AFTERTHOUGHTS • 'Mystery Of The Moonlight Assassin'

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This column connects former sheriffs across two states, and re-tells the story of a man who was murdered in Litchfield in 1939 while sitting in his easy chair, shot by an enemy he never knew he had.

A while back, Jim Moore of Hillsboro brought a file into the newspaper office of historical note.

It included a photo of former Montgomery County Sheriff Leo Gilliland, who served as the county's head law enforcement officer from 1938-1942.  The file also contained a letter from a sheriff in Indiana, and a 1944 magazine story about one of the more unusual murders in Montgomery County history, one that Sheriff Gilliland investigated and solved in 1939.

The letter was dated March 1, 1985, from Jasper County, IN, Sheriff Terry L. Gilliland, grandson of the former Montgomery County Sheriff, and was addressed to Moore, who served as sheriff here from 1982-1986.  With the letter, the Indiana Sheriff Gilliland was supplying Sheriff Moore with a photo of his grandfather, Sheriff Leo Gilliland, to be used in a historic display that Moore was working on.

Jasper County, IN, is a county in northwest Indiana of about 36,000, current Sheriff Patrick Williamson said during a telephone interview last week.  He reported that Terry Gilliland was sheriff there from 1979-1986, and was surprised to learn that his grandfather had been a sheriff here.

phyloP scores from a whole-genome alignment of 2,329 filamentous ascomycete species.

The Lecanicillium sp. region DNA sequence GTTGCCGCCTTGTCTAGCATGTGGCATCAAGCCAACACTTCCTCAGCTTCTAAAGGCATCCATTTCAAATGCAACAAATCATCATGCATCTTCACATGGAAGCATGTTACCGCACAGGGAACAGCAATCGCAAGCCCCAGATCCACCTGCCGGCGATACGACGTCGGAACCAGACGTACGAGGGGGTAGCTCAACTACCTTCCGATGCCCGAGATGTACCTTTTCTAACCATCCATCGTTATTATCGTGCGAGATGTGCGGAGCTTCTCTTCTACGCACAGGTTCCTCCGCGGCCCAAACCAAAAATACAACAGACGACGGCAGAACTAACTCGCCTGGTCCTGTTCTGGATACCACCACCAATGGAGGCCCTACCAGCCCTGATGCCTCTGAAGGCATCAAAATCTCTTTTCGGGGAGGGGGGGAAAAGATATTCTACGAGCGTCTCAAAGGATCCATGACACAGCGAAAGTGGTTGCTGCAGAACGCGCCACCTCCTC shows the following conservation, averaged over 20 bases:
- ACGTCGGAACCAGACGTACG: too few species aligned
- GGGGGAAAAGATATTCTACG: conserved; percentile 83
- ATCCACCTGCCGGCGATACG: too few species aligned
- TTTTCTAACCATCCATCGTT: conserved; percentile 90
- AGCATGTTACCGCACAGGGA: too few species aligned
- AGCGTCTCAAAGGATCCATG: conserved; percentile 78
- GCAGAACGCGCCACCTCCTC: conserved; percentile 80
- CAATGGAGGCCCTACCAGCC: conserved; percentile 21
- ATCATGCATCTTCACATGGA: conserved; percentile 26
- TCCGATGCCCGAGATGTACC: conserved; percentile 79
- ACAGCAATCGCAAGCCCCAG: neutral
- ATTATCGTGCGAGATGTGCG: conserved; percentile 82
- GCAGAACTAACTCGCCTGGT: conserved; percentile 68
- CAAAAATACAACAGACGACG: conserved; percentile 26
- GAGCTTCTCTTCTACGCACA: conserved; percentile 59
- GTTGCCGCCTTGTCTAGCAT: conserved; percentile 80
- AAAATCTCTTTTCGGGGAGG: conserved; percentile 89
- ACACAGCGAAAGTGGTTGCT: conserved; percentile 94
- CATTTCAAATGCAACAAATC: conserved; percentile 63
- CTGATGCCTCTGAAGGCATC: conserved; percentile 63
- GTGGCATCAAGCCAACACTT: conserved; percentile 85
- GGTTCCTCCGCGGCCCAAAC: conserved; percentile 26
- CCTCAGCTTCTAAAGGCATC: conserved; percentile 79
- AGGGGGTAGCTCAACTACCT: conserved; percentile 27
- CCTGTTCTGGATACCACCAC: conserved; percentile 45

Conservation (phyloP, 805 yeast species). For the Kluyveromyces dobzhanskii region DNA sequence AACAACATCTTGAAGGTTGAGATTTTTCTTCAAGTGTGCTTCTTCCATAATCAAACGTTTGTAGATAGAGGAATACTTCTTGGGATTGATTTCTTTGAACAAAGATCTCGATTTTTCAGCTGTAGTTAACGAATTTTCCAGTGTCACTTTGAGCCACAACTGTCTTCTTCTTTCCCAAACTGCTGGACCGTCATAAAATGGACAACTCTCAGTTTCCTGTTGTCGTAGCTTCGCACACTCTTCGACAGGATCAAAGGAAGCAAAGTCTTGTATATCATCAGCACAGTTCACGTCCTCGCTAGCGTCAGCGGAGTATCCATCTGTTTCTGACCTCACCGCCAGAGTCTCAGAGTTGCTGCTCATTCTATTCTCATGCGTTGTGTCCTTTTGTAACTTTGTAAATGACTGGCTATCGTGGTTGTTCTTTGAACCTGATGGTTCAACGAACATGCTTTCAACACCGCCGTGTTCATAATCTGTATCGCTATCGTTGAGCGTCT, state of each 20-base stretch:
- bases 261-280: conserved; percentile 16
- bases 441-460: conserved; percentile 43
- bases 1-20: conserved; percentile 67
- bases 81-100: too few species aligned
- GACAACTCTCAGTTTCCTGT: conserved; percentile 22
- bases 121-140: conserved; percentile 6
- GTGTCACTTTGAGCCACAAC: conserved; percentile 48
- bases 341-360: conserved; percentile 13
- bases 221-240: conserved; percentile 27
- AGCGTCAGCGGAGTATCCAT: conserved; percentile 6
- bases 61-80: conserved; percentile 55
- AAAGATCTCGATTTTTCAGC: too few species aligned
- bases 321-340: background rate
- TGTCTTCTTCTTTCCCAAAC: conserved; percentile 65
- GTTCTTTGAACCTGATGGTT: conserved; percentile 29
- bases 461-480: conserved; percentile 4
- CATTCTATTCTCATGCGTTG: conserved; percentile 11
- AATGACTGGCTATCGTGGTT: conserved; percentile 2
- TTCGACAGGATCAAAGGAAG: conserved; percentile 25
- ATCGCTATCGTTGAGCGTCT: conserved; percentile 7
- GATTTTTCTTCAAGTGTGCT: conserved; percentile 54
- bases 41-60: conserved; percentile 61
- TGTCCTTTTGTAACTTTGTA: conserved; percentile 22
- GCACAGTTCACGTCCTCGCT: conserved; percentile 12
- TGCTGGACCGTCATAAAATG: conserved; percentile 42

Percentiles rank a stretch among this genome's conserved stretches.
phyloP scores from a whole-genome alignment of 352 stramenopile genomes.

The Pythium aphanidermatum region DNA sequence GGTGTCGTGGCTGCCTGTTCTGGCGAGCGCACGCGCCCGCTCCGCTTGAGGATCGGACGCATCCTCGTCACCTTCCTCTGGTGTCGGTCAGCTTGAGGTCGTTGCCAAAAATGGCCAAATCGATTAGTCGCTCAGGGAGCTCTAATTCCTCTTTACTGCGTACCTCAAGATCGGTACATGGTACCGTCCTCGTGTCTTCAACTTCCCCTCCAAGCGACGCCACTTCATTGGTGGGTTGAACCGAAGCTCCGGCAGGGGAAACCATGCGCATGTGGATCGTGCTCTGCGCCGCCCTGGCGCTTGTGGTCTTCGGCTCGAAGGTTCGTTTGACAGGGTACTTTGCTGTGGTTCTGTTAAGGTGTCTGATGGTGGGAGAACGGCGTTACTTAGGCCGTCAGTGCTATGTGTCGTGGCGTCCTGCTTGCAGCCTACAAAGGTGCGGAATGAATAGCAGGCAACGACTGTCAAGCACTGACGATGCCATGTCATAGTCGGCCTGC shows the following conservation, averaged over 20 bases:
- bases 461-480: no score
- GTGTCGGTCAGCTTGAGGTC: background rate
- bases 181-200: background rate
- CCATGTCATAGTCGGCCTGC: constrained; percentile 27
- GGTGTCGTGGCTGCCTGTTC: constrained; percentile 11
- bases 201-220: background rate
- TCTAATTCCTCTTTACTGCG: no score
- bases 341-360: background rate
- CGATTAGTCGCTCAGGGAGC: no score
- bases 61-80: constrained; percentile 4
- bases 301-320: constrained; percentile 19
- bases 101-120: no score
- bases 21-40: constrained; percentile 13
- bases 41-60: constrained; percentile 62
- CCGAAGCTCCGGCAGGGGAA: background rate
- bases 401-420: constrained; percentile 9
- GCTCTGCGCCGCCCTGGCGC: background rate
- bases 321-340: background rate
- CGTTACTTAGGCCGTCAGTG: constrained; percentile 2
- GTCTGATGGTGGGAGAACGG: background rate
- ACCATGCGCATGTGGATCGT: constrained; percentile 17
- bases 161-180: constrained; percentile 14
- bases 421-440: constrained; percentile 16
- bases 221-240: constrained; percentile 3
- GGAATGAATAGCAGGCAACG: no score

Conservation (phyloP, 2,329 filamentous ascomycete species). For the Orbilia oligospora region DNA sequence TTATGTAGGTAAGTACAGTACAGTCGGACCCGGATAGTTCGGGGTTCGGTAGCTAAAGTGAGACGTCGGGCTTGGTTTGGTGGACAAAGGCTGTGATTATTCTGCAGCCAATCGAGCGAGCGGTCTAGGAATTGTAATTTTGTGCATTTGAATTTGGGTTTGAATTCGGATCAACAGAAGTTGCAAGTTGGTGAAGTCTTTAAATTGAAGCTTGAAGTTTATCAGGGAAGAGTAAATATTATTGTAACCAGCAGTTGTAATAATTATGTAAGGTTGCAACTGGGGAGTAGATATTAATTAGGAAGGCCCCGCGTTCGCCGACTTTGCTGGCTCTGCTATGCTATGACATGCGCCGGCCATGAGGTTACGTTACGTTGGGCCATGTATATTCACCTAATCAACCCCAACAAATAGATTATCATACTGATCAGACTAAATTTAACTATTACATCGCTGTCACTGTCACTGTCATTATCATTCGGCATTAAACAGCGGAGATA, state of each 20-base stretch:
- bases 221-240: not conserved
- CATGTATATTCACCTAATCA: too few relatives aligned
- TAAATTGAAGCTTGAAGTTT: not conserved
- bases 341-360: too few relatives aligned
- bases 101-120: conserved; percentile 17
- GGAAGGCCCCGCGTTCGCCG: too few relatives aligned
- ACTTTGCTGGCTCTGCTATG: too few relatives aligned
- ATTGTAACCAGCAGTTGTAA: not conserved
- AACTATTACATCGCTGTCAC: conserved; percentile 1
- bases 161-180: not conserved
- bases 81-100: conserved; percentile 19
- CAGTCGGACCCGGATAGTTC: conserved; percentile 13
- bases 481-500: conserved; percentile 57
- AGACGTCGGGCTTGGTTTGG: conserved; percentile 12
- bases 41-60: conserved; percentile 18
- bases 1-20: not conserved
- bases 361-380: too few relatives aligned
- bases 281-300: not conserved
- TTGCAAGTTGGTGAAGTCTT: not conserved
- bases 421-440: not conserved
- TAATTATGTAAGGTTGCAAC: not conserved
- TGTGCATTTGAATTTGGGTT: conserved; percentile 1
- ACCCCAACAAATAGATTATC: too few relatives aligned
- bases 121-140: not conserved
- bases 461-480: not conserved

"Seriously?" Sheriff Williamson exclaimed.  "My grandfather was a sheriff, too!"

Back to the 1939 murder.  In 1985, Sheriff Gilliland also provided Sheriff Moore with the copy of a story, "Mystery of the Moonlight Assassin" from a 1944 issue of Current Detective magazine.  Research from the newspaper archives helped fill in the story.

On Oct. 21, 1939, Litchfield resident George McNeece sat down in his living room to read the newspaper when he was shot in the head and killed.  McNeece was a handyman who worked at Austin-Shrader in Litchfield.  At the time of the murder, his wife, his housekeeper and her son were at home.

The fatal blast, though, came through a window from outside the house.

At first, Sheriff Leo Gilliland had few leads.  There were some obscure footprints, and someone had seen a man with a shotgun walking through the railroad yard, but that was about it.

A break in the case came within a few days when McNeece's 33-year-old housekeeper got a call from 73-year-old Litchfield farmer Henry Seago, who asked her if she would reconsider his offer to become his wife.  That led Sheriff Gilliland to the Seago farm, where a new 12-gauge shotgun was recovered, and Seago eventually confessed to the crime.

"Kindly, neighborly, law-abiding George McNeece, ignorant of the fact that he had a mortal enemy, had been shot to death in his home on Oct. 21, 1939," author George Beltz wrote in the 1944 detective magazine.

Although Seago had confessed to the crime and even pled guilty in court, court-appointed attorneys requested a sanity hearing. The defendant was found unfit and eventually sentenced "to the state hospital for the criminally insane," according to the magazine.

Sheriff Leo Gilliland, by the way, died early and unexpectedly in 1960.  He was 59 years old.

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